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Martin Eden 59







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Books:

Martin Eden

The Pickwick Papers

The Sea Wolf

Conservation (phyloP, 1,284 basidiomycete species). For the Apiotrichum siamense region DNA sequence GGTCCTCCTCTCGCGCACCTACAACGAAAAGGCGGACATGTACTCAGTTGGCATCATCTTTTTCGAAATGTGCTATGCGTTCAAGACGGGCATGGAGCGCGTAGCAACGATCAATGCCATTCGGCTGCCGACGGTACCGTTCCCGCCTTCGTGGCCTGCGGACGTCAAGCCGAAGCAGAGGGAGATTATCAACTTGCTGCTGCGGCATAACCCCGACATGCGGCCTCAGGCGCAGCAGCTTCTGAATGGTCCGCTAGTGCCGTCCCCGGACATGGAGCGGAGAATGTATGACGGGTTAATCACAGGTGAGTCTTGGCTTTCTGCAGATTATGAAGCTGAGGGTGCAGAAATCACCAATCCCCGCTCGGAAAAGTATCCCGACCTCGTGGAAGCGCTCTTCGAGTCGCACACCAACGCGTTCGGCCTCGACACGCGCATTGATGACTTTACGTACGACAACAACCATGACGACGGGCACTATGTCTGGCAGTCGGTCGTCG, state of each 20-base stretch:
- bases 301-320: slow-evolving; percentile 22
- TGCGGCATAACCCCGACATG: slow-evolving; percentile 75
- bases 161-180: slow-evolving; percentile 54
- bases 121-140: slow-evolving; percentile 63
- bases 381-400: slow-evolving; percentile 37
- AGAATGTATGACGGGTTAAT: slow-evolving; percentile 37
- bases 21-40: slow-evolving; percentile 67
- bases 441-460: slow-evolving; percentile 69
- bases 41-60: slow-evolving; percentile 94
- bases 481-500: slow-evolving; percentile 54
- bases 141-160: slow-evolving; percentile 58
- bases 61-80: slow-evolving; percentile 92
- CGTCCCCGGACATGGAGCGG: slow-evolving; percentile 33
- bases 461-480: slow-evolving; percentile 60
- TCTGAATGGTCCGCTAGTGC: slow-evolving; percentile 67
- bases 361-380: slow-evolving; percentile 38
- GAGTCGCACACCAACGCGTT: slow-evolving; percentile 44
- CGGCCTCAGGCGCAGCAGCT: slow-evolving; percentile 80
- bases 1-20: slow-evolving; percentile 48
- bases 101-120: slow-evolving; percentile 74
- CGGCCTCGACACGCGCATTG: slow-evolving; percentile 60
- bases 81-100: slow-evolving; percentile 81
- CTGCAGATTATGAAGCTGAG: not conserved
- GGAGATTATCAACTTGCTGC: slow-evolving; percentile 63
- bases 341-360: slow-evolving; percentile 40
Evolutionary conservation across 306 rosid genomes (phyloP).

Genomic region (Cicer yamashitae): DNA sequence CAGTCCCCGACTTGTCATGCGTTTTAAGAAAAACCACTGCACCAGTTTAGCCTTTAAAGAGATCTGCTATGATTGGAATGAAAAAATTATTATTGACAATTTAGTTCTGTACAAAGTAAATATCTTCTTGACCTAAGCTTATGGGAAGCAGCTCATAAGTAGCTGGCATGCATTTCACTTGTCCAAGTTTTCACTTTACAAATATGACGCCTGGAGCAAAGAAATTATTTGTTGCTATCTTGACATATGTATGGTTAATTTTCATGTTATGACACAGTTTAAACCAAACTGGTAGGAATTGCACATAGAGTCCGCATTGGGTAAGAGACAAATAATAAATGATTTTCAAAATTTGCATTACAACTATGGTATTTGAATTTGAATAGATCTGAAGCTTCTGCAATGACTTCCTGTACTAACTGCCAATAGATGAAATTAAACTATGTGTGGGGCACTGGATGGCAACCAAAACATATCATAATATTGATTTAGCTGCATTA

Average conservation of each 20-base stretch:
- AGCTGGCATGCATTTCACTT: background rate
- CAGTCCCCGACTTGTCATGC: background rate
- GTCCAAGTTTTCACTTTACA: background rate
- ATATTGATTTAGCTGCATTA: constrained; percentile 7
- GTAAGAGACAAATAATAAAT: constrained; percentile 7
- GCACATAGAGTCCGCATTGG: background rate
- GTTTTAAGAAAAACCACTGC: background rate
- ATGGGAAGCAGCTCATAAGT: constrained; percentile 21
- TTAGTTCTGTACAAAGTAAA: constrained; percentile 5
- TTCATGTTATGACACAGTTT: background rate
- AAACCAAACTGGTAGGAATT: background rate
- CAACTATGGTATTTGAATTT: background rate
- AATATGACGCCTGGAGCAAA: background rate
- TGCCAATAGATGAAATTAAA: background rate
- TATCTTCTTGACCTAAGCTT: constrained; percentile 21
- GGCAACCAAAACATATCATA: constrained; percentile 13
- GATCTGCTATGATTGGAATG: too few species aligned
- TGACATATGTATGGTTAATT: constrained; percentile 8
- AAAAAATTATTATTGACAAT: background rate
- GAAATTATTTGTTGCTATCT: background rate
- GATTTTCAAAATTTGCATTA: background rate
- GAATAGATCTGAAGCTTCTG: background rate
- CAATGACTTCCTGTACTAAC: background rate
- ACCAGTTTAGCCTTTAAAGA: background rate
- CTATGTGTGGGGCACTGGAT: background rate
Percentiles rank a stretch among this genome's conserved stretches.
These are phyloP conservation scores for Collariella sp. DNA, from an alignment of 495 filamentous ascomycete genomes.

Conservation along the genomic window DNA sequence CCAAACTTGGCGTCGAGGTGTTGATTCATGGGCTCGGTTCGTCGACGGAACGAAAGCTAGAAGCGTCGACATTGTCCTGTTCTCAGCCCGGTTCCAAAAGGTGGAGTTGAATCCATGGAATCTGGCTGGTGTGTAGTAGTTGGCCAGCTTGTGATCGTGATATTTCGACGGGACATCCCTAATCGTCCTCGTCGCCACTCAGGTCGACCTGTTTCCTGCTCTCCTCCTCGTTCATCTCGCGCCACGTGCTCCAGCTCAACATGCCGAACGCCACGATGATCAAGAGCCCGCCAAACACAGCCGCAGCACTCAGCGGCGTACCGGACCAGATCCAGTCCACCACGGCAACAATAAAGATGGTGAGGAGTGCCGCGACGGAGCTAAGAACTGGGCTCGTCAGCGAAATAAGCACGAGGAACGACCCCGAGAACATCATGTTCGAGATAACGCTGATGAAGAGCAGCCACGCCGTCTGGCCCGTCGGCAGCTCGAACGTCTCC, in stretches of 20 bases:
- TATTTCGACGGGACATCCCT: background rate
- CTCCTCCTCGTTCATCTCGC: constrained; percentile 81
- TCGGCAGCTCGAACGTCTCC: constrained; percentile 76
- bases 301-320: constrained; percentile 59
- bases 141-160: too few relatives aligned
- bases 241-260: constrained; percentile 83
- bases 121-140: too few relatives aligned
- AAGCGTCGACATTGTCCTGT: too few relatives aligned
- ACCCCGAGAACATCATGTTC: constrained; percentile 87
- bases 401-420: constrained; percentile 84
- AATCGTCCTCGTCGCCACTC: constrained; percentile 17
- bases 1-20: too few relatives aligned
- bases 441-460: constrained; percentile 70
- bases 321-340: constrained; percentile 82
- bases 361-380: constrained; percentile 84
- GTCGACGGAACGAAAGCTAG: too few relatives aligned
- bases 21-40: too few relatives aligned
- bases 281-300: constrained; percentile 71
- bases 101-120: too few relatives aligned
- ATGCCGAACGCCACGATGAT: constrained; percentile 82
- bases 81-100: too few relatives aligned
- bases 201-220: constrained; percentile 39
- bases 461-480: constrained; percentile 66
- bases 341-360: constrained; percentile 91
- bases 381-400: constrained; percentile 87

largely in her fathers image, with a few unmistakable lines and touches of color from the image of Mr. Butler. He listened eagerly, with receptive ears, lying on his back and looking up and joying in each movement of her lips as she talked. But his brain was not receptive. There was nothing alluring in the pictures she drew, and he was aware of a dull pain of disappointment and of a sharper ache of love for her. In all she said there was no mention of his writing, and the manuscripts he had brought to read lay neglected on the ground. At last, in a pause, he glanced at the sun, measured its height above the horizon, and suggested his manuscripts by picking them up. "I had forgotten," she said quickly. "And I am so anxious to hear." He read to her a story, one that he flattered himself was among his very best. He called it "The Wine of Life," and the wine of it, that had stolen into his brain when he wrote it, stole into his brain now as he read it. There was a certain magic in the original conception, and he had adorned it with more magic of phrase and touch. All the old fire and passion with which he had written it were reborn in him, and he was swayed and swept away so that he was blind and deaf to the faults of it. But it was not so with Ruth. Her trained ear detected the weaknesses and exaggerations, the overemphasis of the tyro, and she was instantly aware each time the sentence-rhythm tripped and faltered. She scarcely noted the rhythm otherwise, except when it became too pompous, at which moments she was disagreeably impressed with its amateurishness. That was her final judgment on the story as a whole--amateurish, though she did not tell him so. Instead, when he had done, she pointed out the minor flaws and said that she liked the story. But he was disappointed. Her criticism was just. He acknowledged that, but he had a feeling that he was not sharing his work with her for the purpose of schoolroom correction. The details did not matter. They could take care of themselves. He could mend them, he could learn to mend them. Out of life he had captured something big and attempted to imprison it in the story. It was the big thing out of life he had read to her, not sentence-structure and semicolons. He wanted her to feel with him this big thing that was his, that he had seen with his own eyes, grappled with his own brain, and placed there on the page with his own hands in printed words. Well, he had failed, was his secret decision. Perhaps the editors were right. He had felt the big thing, but he had failed to transmute it. He concealed his disappointment, and joined so easily with her in her criticism that she did not realize that deep down in him was running a strong undercurrent of disagreement. "This next thing Ive called The Pot," he said, unfolding the manuscript. "It has been refused by four or five magazines now, but still I think it is good. In fact, I dont know what to think of it, except that Ive caught something there. Maybe it wont affect you as it does me. Its a short thing--only two thousand words." "How dreadful!" she cried, when he had finished. "It is horrible, unutterably horrible!" He noted her pale face, her eyes wide and tense, and her clenched hands, with secret satisfaction. He had succeeded. He had communicated the stuff of fancy and feeling from out of his brain. It had struck home. No matter whether she liked it or not, it had gripped her and mastered her, made her sit there and listen and forget details. "It is life," he said, "and life is not always beautiful. And yet, perhaps because I am strangely made, I find something beautiful there. It seems to me that the beauty is tenfold enhanced because it is there--" "But why couldnt the poor woman--" she broke in disconnectedly. Then she left the revolt of her thought unexpressed to cry out: "Oh! It is degrading! It is not nice! It is nasty!" For

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